The He-3 thing strikes me as contrived at best. Yeah, the He-3 reaction has
its advantages....but the sheer Rube Goldbergness of the mining operations argues against it, when easier options exist...and they do. The problems with deuterium fusion are not insoluble, for ex, and compared to the time and trouble of going all the way out to Saturn, they look fairly economically manageable.
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Old 02-11-2018, 10:22 PM   #44
Johnny1A.2
 
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My favorite example is the philosopher Auguste Comte, back in the nineteenth century, writing that scientists should not discuss the composition of celestial bodies, because it would never be possible to investigate it empirically. That was just a couple of years after the invention of spectroscopy. Comte was on the faculty of a French technological academy at the time, I believe; that was where he spent most of his working life, at any rate.
It's dangerous to make predictions, esp. about the future.
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Old 02-12-2018, 06:33 AM   #45
Tom Mazanec
 
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Default Re: Is TS optimistic or pessimistic?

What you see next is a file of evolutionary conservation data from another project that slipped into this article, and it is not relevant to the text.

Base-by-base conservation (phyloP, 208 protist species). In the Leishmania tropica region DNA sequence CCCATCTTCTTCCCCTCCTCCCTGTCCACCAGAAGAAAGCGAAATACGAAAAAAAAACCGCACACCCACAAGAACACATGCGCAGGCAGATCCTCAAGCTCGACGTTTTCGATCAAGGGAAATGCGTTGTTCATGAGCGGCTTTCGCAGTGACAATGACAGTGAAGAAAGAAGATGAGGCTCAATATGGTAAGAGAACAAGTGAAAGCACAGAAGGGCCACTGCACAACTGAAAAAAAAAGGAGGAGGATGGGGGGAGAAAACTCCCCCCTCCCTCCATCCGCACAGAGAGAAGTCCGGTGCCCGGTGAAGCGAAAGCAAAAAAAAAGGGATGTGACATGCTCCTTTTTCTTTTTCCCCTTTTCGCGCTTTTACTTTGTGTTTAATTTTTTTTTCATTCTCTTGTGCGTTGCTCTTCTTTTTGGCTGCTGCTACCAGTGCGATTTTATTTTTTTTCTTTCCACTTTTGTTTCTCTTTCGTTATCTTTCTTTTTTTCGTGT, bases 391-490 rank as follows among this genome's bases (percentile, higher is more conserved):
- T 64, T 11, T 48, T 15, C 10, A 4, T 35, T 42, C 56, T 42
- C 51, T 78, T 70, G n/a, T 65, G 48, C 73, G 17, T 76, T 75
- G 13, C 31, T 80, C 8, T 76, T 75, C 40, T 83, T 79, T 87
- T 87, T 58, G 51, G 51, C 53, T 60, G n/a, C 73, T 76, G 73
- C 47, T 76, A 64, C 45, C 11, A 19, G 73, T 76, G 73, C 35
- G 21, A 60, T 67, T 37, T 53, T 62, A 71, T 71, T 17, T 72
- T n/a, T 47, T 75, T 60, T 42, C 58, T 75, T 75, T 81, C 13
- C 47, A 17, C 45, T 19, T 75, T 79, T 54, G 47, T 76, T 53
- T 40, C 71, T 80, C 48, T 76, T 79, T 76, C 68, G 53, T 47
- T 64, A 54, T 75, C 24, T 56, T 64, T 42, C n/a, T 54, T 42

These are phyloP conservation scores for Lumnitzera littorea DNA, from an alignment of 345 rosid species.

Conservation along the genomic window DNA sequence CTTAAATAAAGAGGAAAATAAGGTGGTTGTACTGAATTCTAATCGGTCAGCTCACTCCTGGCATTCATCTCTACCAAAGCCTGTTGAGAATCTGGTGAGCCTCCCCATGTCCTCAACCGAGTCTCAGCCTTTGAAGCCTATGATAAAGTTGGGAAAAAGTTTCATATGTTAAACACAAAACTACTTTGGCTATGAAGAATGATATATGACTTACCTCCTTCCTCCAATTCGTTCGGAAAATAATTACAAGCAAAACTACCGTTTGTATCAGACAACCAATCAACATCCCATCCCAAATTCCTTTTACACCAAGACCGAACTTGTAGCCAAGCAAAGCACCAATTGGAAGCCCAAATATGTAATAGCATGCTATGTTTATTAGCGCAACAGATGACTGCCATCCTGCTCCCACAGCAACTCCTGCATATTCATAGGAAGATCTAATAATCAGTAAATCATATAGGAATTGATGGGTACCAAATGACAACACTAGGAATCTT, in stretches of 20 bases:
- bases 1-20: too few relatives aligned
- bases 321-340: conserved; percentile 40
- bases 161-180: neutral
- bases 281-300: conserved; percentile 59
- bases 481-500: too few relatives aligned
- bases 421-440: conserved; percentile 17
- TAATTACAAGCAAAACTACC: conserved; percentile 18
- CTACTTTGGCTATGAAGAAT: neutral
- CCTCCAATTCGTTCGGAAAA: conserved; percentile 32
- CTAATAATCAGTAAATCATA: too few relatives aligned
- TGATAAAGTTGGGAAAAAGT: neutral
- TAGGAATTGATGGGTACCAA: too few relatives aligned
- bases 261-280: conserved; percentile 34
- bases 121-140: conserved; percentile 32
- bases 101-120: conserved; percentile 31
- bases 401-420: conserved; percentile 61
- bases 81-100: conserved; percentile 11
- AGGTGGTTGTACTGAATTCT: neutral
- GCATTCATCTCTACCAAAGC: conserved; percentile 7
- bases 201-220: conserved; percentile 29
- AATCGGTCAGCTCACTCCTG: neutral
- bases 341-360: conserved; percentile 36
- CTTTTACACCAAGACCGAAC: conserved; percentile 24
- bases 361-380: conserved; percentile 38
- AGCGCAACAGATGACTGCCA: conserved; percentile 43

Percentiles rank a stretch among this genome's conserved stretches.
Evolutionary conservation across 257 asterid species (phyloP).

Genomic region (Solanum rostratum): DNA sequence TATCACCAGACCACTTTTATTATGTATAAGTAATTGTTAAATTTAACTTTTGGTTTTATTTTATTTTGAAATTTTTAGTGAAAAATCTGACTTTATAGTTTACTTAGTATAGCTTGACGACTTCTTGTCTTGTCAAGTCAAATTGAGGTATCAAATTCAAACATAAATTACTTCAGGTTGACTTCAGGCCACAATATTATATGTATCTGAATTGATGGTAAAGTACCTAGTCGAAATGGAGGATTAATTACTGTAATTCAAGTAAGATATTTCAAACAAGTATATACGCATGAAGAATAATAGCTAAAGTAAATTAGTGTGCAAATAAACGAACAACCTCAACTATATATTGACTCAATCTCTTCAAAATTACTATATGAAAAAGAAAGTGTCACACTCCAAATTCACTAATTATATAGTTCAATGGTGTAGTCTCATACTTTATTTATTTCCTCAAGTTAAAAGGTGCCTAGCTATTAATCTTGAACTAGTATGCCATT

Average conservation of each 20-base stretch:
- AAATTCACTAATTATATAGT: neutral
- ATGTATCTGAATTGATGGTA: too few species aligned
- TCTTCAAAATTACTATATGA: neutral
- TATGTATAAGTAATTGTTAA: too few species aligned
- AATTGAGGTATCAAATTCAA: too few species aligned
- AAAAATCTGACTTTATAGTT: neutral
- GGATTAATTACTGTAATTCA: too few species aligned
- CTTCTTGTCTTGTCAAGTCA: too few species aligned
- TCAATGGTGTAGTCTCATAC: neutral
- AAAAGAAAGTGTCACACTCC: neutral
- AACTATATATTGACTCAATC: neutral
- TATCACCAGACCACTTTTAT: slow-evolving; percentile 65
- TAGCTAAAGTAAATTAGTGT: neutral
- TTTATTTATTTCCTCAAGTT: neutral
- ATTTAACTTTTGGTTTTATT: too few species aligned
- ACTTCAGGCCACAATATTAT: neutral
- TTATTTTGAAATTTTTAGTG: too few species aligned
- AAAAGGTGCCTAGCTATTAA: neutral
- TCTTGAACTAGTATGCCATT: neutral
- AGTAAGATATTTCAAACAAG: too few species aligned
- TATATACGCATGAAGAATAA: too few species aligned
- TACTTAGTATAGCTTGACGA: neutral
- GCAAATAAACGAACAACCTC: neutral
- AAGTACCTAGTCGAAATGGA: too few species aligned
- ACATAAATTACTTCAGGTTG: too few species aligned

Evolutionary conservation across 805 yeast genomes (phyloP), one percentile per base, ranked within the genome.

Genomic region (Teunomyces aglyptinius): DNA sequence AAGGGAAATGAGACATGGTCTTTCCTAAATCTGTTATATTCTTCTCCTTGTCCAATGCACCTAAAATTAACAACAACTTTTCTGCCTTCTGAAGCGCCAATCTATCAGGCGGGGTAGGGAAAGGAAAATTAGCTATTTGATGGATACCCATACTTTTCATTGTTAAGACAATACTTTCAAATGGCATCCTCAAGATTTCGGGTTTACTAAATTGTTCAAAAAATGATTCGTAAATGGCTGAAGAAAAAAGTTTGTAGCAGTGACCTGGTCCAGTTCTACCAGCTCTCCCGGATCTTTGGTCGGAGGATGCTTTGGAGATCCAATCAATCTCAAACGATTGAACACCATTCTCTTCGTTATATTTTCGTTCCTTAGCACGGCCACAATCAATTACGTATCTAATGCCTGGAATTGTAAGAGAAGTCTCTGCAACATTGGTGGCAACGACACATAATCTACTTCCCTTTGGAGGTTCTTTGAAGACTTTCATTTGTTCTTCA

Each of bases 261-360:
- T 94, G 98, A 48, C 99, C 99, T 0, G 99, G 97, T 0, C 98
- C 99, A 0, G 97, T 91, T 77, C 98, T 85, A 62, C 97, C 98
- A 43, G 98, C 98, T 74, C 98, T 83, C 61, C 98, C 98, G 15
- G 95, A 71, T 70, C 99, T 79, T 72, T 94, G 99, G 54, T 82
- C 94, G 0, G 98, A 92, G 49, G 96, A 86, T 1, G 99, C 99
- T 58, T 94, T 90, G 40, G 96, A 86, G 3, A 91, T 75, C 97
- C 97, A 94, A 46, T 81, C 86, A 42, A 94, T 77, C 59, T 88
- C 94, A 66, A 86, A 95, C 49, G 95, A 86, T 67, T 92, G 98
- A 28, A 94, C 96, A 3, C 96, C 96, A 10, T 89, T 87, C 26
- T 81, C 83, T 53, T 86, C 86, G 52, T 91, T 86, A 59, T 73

Well, my favorite sci-fi is the Orion's Arm Universe Project (I contributed a few articles to the Encyclopedia Galactica) so that is my idea on Ultra-Tech.
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Old 02-12-2018, 08:45 AM   #46
whswhs
 
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There's a whole family of tropes of classic science fiction as it developed under John W. Campbell: interstellar travel at FTL speeds, time travel, psi powers, superhuman mutants, human-shaped robots as the only or the dominant form of AI. One of the things I like about THS is that it almost entirely avoids all those assumptions, and makes a different set of speculative assumptions that grow out of more current fantastic ideas. That's not quite a question of "optimistic" or "pessimistic"; it's more that sf with the first set of ideas seems, well, retro, in almost the same way that a steampunk campaign with an inhabited Mars and etherships feels retro.
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Old 02-12-2018, 09:18 AM   #47
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It's dangerous to make predictions, esp. about the future.
Well, in the end science fiction is usually a comment on the present, not a prediction of the future.
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Old 02-12-2018, 10:15 AM   #48
Fred Brackin
 
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The problems with deuterium fusion are not insoluble, for ex, and compared to the time and trouble of going all the way out to Saturn, they look fairly economically manageable.
I am not at all sure of this. At least in any practical sense.

Deuterium fusion needs heat to initiate but is 4 times as good at making neutrons (80% of the energy of the reaction) as it is heat. You end up having to sustain the reaction with what's left over after the neutrons and then you have to harness the neutrons too.